The MPL Park in Mayur Vihar Phase 3 is up for greener days with DCB Bank creating an urban forest here, in association with NGO Green Yatra. Under the jurisdiction of the East Delhi Municipal Corporation (EDMC), this 2,200 sqm park was just crying for attention, when the bank decided to develop it under its CSR initiative.
Since June, over 7,000 saplings of over 25 varieties of indigenous varieties have been planted. These species can withstand the singeing summers, short bursts of monsoon and the biting Delhi winters.
The urban forest is being developed using the Miyawaki technique, pioneered by Japanese botanist Dr Akira Miyawaki, in which area-specific native species are planted close to each other so that they grow faster. Prior to the plantation, a detailed soil analysis is done to find out the biological activity and nutritional value of the soil according to which husk, hay, cocopeat, manure, etc., are added.
“The Miyawaki technique is a sustainable method for developing urban forests, even when the space is small and funds are less,” notes Pradeep Tripathi, Founder, Green Yatra. He goes on to explain the concept of ‘urban forests’ and the process of creating biomimicry of forests in the cities. “We replicate a tropical rainforest on the available land for the trees to grow in four layers — shrubs, sub-trees, trees and canopies. As against the conventional forestry where around 1,000 trees are planted in one acre, we plant 12,000 saplings per acre.
This prevents the sunlight from reaching the ground, which keeps the soil moist and discourages weeds. You just need two years of care, after which it becomes a self-sustaining and self-generating eco-system. In 10 years, it will be akin to a 100-year-old natural forest,” says Tripathi.
Environment conservationist, Vikrat Tongad, Founder-member, Social Action for Forest & Environment, informs about developing another such urban forest (funded by HCL) near the Noida International University on the Yamuna Expressway. “This kind of forest helps in restoration, protection and conservation of local flora and fauna, improves air quality and helps recharge ground water. A big plus of this sort of plantation is that only native fruit-bearing and shady trees are planted, which helps all living beings. Unlike the ornamental trees planted by most government authorities that are of no use, other than imparting a green look,” he adds.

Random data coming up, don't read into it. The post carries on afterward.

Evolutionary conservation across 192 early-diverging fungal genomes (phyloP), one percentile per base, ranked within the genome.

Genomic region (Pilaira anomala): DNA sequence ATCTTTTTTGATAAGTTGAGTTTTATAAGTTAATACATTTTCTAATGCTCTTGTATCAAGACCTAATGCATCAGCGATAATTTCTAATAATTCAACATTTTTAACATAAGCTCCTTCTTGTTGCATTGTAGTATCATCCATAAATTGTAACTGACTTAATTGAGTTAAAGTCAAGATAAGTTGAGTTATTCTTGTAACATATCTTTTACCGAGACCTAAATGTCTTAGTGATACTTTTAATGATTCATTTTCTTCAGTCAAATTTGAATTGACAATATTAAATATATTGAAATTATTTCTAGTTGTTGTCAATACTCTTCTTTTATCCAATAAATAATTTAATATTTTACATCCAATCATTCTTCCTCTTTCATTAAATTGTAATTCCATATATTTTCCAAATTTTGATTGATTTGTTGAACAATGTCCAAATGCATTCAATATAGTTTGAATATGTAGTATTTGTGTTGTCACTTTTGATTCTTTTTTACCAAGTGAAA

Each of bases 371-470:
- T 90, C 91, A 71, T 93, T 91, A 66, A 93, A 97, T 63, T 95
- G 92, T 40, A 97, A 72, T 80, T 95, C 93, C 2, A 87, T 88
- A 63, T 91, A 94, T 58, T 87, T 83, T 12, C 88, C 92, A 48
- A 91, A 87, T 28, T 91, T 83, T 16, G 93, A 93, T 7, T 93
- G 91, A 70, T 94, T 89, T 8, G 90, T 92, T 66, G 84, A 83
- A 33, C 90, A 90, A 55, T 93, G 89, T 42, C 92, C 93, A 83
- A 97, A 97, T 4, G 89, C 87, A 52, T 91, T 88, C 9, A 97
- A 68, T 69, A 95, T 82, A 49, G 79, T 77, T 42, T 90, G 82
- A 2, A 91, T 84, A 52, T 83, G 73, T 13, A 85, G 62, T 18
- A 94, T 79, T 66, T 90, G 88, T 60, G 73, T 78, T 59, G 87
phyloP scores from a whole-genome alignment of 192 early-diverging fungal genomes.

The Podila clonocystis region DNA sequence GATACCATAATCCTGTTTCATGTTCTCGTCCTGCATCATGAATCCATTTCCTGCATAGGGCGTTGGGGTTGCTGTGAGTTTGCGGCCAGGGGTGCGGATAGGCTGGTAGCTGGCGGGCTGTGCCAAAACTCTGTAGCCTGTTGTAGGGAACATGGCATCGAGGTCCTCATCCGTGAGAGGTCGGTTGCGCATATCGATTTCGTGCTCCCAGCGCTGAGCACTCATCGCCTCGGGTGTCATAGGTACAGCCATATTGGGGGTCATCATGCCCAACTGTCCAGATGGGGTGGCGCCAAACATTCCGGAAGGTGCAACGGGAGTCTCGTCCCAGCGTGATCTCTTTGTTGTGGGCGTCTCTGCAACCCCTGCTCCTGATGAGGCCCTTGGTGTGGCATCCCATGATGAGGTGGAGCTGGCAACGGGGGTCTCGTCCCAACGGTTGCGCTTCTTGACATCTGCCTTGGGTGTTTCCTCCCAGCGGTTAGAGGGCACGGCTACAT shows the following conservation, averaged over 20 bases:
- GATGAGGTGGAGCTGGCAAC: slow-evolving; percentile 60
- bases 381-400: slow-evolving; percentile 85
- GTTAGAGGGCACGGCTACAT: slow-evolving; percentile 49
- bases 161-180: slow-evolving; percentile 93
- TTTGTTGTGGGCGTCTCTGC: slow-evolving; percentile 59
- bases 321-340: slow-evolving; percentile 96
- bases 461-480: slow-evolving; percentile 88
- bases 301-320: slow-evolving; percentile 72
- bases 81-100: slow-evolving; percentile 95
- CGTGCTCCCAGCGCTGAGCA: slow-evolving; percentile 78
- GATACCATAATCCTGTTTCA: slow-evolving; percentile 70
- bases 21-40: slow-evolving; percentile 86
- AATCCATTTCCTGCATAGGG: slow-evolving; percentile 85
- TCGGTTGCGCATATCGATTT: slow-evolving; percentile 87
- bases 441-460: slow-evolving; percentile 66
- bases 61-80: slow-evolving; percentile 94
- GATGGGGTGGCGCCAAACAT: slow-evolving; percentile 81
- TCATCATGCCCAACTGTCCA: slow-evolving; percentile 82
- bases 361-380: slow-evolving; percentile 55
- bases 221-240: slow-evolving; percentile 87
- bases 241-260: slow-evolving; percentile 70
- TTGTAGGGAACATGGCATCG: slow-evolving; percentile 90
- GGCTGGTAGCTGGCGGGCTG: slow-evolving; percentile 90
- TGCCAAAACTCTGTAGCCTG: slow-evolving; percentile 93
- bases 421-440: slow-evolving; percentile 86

“A bio-diverse habitat helps the ecology. It works like an efficient carbon sink,” says Greenman Vijaypal Baghel, President, Paryavaran Sachetak Samiti. “I feel each colony should have such a green lung in its area,” he adds. The positives of the upcoming forest at Mayur Vihar are that its layout stays the same and will remain accessible to the public, who can continue taking their morning and evening walks here. And residents here, like Neelam Sehgal, are happy to have a dense forest so close to their home. “Except for some trees along the boundary wall, this park had little green cover. I am told that the forest will be ready in two years. I am already looking forward to spending my evenings here,” says Sehgal.
In a nutshell
DCB Bank is creating an urban forest at MPL Park in Mayur Vihar Phase 3, in association with NGO Green Yatra. Under the jurisdiction of the East Delhi Municipal Corporation, this 2200 sqm park was just crying for attention, before the bank decided to develop it under its CSR initiative.
What are Miyawaki Forests?
Miyawaki Forests are wholly organic. The saplings planted using the Miyawaki technique grow 10 times faster and are 100 times more bio-diverse. These provide 30 times more green surface area as well as have 30 times better capacity to absorb carbon dioxide as compared to monoculture plantations.
Urban Forest in Mayur Vihar Phase 3
- Shrubs: Chandini, Gurhal, Kadhi Patta, Neembu, Tagar
- Sub trees: Amla, Amrood, Anaar, Sita Ashok, Shahtoot
- Trees : Kathal, Jamun, Neem, Karanj, Peepul, Philkan
- Canopies: Kadamb, Aam, Sangwan